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12 Things Successful People Do Differently

12 Things Successful People Do Differently

What does Richard Branson know that we don’t? Or Bill Gates? Or even Barack Obama?

As a writer obsessed with productivity, I’ve scoured the lives of successful people to discover what they do differently from the rest of us.

Here’s what I found out:

1. They keep healthy

Successful people recognize the importance of exercise and keeping healthy. It’s almost impossible to be productive if you’re sick, tired or generally in poor shape.

One high-profile example is the body-builder turned actor turned politician turned actor, Arnold Schwarzenegger.

Whatever you may think about his politics or his acting, you can’t deny he’s committed to physical health. Schwarzenegger won Mr. Olympia seven times before he became a famous film actor, and even when he served as Governor of California he was regularly pictured working out.

You can learn from Schwarzenegger by making time for physical exercise.

2. They fail and fail often

Successful people fail more often than the succeed.

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One of the best examples of this is British business man and entrepreneur Richard Branson. During his career, he has set up over 100 companies.

Some of his failures include Virgin Cola, Virgin Vodka and Virgin Clothing. Today, however, he’s worth over USD 4.6 billion. You can learn from Branson by taking educated risks and by following his advice:

You don’t learn to walk by following rules. You learn by doing, and by falling over.”

3. They work outside of the norm

Albert Einstein is the most famous scientist of all time, and he made a career of going against the grain. During the early part of his career, his peers (incredibly) refused to hire him and he struggled to find meaningful employment as a scientist or researcher.

So Einstein took a job working in patent office in Bern in Switzerland, and he conducted scientific research in his spare time, after he’d finished working for the day.

Even after he became famous, Einstein took pride in his outsider status. He spent his later years working on scientific projects that his peers had little interest in. Einstein’s life shows us that it can be good to work outside the norm and to question prevailing wisdom.

He said:

“Learn from yesterday, live for today, hope for tomorrow. The important thing is not to stop questioning.”

4. They pursue outside interests

Even if you have a passion or are committed to your career, it’s important to pursue outside interests and cultivate your hobbies.

Presidents of the United States probably don’t have much time for outside interests, but Barack Obama still makes time for regular basketball games while Bill Clinton and George Bush both liked to jog and play golf.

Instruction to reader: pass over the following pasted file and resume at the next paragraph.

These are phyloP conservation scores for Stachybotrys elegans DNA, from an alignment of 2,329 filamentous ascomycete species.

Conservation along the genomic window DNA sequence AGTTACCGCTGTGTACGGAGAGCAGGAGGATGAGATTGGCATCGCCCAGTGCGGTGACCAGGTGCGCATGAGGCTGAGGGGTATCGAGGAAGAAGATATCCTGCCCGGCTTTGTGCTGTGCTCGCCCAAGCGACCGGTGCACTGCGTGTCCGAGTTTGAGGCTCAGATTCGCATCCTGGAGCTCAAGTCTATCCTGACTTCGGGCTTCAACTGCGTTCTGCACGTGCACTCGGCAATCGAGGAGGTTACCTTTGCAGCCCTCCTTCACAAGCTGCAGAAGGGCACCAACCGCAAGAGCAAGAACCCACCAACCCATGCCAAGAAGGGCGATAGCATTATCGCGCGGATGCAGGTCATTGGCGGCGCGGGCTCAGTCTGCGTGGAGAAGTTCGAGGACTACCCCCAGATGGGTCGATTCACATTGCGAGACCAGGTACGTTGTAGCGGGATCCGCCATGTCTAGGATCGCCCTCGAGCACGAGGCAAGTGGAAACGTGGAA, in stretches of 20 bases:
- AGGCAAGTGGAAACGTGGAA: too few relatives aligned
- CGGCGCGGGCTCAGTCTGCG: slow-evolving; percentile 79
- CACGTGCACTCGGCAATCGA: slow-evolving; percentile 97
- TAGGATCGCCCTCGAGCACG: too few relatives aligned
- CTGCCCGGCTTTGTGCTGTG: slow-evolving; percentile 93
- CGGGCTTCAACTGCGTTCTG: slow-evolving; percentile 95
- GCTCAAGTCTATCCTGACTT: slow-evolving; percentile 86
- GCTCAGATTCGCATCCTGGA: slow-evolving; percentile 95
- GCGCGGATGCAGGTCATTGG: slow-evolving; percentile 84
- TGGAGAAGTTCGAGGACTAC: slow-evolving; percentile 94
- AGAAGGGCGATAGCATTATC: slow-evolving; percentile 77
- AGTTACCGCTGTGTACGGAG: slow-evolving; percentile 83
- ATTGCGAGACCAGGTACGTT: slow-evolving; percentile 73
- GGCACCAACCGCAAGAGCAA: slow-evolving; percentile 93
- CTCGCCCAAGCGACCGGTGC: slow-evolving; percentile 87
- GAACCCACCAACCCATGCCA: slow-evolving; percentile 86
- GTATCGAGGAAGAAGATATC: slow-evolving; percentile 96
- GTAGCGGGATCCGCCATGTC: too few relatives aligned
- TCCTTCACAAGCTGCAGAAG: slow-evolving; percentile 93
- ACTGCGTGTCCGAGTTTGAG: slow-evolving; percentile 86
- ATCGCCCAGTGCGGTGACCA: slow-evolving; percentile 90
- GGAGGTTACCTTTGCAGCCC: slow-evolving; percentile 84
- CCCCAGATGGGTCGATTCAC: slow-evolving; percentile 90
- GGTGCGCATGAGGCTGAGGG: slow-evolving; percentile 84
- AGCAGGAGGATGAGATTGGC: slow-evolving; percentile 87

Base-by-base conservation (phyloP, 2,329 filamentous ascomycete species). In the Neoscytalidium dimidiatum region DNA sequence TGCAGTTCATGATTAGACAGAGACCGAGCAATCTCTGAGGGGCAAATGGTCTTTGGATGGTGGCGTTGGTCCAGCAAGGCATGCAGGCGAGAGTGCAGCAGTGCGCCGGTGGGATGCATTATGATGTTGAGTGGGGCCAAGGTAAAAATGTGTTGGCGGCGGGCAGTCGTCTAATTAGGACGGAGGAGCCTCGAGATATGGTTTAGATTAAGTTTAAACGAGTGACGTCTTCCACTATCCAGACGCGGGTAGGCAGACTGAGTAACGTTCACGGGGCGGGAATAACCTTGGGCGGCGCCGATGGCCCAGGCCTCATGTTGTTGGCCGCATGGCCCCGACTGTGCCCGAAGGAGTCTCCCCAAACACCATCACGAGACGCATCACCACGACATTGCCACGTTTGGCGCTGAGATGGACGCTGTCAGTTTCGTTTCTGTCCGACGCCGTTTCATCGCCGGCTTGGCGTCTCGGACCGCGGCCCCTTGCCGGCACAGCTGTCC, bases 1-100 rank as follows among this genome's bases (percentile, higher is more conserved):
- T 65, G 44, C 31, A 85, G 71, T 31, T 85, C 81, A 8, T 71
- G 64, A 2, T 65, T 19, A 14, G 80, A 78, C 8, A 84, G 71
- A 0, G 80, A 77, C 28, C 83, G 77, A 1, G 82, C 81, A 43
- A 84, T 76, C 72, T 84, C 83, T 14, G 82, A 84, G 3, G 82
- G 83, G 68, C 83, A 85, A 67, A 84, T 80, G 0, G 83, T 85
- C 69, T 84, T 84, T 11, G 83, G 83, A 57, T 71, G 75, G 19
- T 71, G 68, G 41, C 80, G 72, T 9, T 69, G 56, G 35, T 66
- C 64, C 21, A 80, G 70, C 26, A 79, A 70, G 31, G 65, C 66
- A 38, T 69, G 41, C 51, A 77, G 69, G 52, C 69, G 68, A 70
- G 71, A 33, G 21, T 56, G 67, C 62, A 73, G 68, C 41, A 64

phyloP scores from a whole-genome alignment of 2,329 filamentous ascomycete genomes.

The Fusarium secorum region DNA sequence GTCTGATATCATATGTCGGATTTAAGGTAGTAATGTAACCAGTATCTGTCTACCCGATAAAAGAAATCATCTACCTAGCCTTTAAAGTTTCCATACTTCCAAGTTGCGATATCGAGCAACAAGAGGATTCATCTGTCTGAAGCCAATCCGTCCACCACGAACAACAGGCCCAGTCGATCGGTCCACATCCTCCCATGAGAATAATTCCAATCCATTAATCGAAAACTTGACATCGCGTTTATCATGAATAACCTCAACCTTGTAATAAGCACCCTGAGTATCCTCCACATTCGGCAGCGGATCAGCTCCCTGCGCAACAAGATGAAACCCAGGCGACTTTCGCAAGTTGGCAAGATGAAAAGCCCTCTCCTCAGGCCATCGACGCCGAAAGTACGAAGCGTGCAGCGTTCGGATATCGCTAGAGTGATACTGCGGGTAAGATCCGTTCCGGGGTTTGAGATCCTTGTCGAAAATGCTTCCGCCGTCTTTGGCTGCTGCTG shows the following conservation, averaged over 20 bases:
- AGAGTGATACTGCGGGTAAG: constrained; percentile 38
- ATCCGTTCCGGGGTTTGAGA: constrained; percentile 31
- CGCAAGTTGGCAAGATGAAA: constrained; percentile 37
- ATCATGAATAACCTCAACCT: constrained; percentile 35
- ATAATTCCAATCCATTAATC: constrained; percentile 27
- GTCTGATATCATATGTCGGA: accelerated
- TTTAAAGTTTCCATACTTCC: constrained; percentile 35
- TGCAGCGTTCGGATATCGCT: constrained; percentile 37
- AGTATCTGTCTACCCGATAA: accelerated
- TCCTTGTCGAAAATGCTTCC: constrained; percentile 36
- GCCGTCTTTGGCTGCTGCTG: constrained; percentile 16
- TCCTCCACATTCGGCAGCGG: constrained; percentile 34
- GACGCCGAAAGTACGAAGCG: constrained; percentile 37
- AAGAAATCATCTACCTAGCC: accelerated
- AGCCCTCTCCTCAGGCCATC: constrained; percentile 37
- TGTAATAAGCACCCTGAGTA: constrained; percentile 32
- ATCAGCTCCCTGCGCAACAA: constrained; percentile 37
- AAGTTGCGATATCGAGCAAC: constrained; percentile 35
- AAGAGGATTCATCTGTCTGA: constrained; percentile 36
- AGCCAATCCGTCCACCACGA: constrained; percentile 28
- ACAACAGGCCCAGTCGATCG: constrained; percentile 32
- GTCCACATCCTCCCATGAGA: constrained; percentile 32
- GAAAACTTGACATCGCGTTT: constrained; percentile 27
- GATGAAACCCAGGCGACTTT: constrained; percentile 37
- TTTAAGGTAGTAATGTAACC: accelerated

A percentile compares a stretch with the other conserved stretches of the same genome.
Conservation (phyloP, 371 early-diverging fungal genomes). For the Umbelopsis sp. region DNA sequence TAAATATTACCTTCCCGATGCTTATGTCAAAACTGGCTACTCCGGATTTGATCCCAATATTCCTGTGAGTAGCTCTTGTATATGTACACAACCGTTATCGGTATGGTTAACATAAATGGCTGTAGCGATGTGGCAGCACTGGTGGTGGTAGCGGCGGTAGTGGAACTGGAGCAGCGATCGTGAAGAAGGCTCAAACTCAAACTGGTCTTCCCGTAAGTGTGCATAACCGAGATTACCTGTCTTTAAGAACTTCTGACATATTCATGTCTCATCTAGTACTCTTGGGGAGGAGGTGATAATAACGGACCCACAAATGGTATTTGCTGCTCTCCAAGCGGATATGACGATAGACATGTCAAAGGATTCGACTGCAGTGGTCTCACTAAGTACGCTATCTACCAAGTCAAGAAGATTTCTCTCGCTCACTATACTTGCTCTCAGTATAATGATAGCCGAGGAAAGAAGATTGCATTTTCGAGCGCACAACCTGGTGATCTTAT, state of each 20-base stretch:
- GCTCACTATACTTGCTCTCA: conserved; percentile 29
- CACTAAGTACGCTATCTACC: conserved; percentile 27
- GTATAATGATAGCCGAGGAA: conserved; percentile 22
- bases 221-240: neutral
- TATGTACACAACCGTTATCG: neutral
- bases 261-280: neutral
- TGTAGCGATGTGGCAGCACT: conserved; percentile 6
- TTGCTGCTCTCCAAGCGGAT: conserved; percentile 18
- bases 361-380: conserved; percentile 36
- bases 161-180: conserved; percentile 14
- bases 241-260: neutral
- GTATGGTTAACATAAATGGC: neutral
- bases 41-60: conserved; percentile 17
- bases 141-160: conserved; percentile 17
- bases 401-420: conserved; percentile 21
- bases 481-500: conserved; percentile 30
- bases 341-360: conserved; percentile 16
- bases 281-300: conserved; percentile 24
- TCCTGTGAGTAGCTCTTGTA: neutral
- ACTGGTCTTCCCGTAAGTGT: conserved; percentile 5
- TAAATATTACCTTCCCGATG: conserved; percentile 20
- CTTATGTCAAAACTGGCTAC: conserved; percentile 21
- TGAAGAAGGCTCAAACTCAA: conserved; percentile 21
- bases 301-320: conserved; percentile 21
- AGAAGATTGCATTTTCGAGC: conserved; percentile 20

If they can manage some time to unwind, so can the rest of us.

5. They hold themselves accountable

The inventor and Founding Father Benjamin Franklin made a daily habit of holding himself accountable. Every night before he went to bed he asked himself: what good have I done today? 

He also examined how he spent his day, read and overlooked his business and accounts.

Holding ourselves accountable is important because it helps us work on the right things, at the right time. You can learn from Franklin’s life by getting into the habit of reviewing your day in a journal or by meditating.

6. They begin with the end in mind

Almost every productivity guru I’ve read or wrote about recommends beginning each project with an idea of what you want to accomplish. The thinking is this type of planning will save time (and pain) later on. As someone who has started and abandoned more than his fair share of writing projects, I can vouch for this.

Stephen Covey, author of the 7 Habits of Highly Effective People, put this best. He explains the importance of having a system in his book 7 Habits of Highly Effective People.

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“We may be very busy, we may be very efficient, but we will also be truly effective only when we begin with the end in mind.”

7. They are action orientated

Successful people always ask what do they need to do next to move a project forward.

David Allen, author of Getting Things Done, is the best example of this. He’s made a career out of getting people to consider what their next action is. You can do the same by working towards your goals through small, incremental actions.

8. They are always seeking out information

The marketer and author Ryan Halliday has written two books including the recently  published The Obstacle is the Way. To help with his writing and research, Halliday keeps information for his upcoming projects in a personal commonplace book.

I’m writing a book and I know how important it is to have a personal library or a resource of information to draw upon (it makes research easy). Halliday recommends a pen and paper system for his commonplace book. You can do the same, or you could use uses apps like Evernote and Simplenote to save your favorite articles and information that you could use for your work.